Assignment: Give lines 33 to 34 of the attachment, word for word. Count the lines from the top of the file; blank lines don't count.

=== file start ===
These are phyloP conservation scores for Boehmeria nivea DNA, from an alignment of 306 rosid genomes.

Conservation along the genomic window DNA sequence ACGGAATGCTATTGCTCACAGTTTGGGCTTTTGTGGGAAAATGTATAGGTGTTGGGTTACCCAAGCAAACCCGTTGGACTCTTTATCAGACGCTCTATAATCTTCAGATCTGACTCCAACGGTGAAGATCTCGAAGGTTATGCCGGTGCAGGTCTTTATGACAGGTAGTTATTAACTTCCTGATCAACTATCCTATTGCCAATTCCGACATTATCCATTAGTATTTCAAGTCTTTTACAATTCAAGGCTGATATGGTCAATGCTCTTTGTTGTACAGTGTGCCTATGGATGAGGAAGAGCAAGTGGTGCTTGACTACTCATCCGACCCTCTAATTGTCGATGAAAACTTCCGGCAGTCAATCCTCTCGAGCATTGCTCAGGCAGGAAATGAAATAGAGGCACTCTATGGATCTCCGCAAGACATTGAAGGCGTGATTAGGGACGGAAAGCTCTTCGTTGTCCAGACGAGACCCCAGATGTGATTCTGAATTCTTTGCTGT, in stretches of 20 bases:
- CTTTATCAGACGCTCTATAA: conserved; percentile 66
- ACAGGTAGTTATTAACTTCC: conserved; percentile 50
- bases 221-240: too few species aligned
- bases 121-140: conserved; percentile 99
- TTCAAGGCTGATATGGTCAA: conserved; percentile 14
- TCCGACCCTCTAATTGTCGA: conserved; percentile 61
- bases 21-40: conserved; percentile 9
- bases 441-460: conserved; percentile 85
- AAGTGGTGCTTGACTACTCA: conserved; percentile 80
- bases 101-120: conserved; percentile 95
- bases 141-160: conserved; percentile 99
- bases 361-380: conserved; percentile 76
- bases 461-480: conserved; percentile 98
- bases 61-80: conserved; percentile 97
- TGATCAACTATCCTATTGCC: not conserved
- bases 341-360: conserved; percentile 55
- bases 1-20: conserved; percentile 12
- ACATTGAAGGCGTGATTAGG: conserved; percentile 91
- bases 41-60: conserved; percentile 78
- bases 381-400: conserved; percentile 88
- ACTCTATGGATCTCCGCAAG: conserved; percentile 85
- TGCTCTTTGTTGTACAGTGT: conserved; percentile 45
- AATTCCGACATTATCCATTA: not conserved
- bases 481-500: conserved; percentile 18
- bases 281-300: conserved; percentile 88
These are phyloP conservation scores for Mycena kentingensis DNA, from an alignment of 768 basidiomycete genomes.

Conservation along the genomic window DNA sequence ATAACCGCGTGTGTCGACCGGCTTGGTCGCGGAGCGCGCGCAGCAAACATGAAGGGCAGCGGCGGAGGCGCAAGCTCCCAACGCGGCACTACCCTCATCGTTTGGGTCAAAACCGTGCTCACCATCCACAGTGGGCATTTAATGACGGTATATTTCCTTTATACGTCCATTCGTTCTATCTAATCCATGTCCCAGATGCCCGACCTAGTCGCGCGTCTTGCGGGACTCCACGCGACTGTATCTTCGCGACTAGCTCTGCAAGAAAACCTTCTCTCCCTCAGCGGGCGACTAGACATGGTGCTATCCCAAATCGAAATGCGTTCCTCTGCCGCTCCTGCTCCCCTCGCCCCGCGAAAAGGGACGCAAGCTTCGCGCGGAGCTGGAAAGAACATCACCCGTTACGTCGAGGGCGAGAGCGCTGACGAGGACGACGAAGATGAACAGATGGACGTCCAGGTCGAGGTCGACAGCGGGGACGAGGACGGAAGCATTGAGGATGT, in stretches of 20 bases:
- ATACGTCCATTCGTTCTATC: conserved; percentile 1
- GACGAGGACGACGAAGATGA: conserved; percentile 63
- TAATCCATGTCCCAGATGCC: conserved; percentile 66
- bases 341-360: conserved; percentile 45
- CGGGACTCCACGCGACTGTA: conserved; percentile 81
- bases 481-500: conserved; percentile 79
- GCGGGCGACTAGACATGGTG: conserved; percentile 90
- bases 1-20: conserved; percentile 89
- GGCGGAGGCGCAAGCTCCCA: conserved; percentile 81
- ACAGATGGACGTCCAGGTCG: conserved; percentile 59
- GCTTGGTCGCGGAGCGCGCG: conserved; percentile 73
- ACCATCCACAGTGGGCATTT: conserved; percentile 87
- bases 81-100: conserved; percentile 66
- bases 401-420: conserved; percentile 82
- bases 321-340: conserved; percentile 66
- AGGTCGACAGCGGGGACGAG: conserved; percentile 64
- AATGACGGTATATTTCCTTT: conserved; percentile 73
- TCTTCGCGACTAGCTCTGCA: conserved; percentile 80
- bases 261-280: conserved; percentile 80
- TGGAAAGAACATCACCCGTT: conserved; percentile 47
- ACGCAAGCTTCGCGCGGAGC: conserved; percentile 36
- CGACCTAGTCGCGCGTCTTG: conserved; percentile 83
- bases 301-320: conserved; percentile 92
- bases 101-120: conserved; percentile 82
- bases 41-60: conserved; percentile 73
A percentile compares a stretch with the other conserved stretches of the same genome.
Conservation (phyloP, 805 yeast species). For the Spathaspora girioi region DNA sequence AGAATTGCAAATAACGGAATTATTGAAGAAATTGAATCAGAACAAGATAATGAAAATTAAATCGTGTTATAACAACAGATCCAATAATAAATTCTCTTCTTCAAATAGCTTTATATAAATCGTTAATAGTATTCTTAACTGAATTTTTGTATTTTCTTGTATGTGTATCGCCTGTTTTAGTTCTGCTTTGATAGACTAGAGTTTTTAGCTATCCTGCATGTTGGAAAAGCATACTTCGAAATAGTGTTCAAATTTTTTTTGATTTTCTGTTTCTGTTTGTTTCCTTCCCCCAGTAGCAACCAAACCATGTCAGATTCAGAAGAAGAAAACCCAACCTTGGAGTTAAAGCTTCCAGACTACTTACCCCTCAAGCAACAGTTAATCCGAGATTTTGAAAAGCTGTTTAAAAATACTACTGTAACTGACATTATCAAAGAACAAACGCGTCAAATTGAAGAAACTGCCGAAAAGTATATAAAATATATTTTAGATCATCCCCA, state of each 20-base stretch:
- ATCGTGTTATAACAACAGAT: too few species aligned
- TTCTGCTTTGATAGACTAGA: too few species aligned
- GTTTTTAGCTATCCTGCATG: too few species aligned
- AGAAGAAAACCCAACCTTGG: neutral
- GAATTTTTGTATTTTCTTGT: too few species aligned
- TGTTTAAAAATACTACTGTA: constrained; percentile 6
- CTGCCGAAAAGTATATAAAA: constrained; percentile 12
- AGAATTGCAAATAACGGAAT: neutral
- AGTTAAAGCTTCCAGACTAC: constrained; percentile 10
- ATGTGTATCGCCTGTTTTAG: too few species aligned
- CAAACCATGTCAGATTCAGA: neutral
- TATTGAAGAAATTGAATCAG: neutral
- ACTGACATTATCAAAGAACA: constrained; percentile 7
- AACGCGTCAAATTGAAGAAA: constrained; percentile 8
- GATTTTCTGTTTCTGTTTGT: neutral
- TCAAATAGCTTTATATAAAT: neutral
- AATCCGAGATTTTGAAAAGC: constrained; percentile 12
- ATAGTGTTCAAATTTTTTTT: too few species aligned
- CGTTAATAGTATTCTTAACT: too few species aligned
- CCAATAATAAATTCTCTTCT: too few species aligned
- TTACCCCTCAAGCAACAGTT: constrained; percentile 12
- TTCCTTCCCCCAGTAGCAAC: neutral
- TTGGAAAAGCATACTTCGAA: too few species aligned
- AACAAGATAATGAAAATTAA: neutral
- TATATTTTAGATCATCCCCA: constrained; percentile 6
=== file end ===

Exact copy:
- bases 341-360: conserved; percentile 45
- CGGGACTCCACGCGACTGTA: conserved; percentile 81